Emperor Tongzhi and Empress Dowager Cixi (1862 – 1874)

The only surviving son of Emperor Xianfeng and Empress Dowager Cixi, Tongzhi was only 6 years old when he was appointed as the heir to the throne. Since he was too young to take reign of the Empire, his mother Empress Cixi became the unofficial ruler of the court. In fact, the Empress was the one to make all the important decisions and even attempted to restore the Dynasty’s former glory, throughout Tongzhi’s short 12 year reign. Tongzhi died in 1874 at the age of 18, with no heirs to his name. The official reason for his death was claimed to be smallpox but it was widely rumoured that he actually died of syphilis due to his alleged affairs with prostitutes outside the court.

Tongzhi had little influence on political or official affairs of the court, Cixi was the one who orchestrated the “Tongzhi Restoration” which was the name of the plans to reform and modernize the ailing nation. The disastrous events of the preceding Xianfeng Empire was the wake up call needed to rethink the foreign relations with the West, as well as the quelling any domestic disputes and rebellions. She managed to consolidate divided members of the Imperial court through shrewd strategy, bribery and brutal execution of the main opposing members, securing herself as one of the prime rulers “behind the curtain” since women were not allowed to officially rule the Manchu Qing Empire. Her hard line approach to any opposition also meant that she managed to quell the Taiping Rebellions though military intervention, using her rich and powerful connections to finance the army force to do so.

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Emperor Xianfeng (1850 – 1861)

Xianfeng was born in 1831 under the name “Yizhu”. He was the fourth son of Emperor Daoguang and the Imperial Consort Quan. Yizhu’s talent in literature and administration far surpassed his brothers and impressed his father, Daoguang who later decided to make him his successor. In 1850, Yizhu took the throne and his reign title became Xianfeng.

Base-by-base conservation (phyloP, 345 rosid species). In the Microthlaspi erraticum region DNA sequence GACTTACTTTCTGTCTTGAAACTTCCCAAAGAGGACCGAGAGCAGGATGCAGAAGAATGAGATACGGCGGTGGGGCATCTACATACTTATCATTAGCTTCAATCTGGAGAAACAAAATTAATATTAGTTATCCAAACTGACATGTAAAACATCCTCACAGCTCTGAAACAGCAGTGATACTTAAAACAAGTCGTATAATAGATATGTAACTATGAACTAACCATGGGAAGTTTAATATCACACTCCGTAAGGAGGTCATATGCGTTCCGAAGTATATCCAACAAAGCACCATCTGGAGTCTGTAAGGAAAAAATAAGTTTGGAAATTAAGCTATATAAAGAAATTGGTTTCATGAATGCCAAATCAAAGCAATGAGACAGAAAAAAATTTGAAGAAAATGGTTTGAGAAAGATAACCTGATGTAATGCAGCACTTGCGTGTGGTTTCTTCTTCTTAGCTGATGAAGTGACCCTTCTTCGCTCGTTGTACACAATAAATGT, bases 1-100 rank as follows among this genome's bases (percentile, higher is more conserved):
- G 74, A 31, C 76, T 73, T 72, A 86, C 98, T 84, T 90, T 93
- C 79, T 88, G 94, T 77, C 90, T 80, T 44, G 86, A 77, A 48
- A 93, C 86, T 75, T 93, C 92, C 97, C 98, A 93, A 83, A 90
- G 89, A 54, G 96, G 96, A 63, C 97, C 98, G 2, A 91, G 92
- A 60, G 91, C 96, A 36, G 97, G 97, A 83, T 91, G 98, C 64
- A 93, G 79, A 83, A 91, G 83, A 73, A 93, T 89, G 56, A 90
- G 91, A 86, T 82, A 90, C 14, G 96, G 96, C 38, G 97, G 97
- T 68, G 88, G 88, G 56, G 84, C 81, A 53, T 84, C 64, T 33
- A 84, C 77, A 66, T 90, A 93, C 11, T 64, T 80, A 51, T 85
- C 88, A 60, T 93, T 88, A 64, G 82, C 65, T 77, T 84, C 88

Xianfeng inherited his father’s troubled political situation, with a series of large scale rebellions breaking out in various parts of China. Apart from civil skirmishes, a minor incident on the coast of Taijin between the Qing government and the Anglo-French forces triggered the Second Opium War in 1856. After several devastating clashes which ended in victory for the western forces, the Emperor and his entourage fled the Imperial court to their northern palace in Jehol. The defeat had a negative impact on Xianfeng’s health and ability to govern, which in turn lead to division and doubt within the court itself. The Emperor eventually succumbed to his ill health and on August 22, 1861 he died at the Jehol palace to be succeeded by his only son, Zaichun who was 6 years old.

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Emperor Daoguang (1821 – 1850)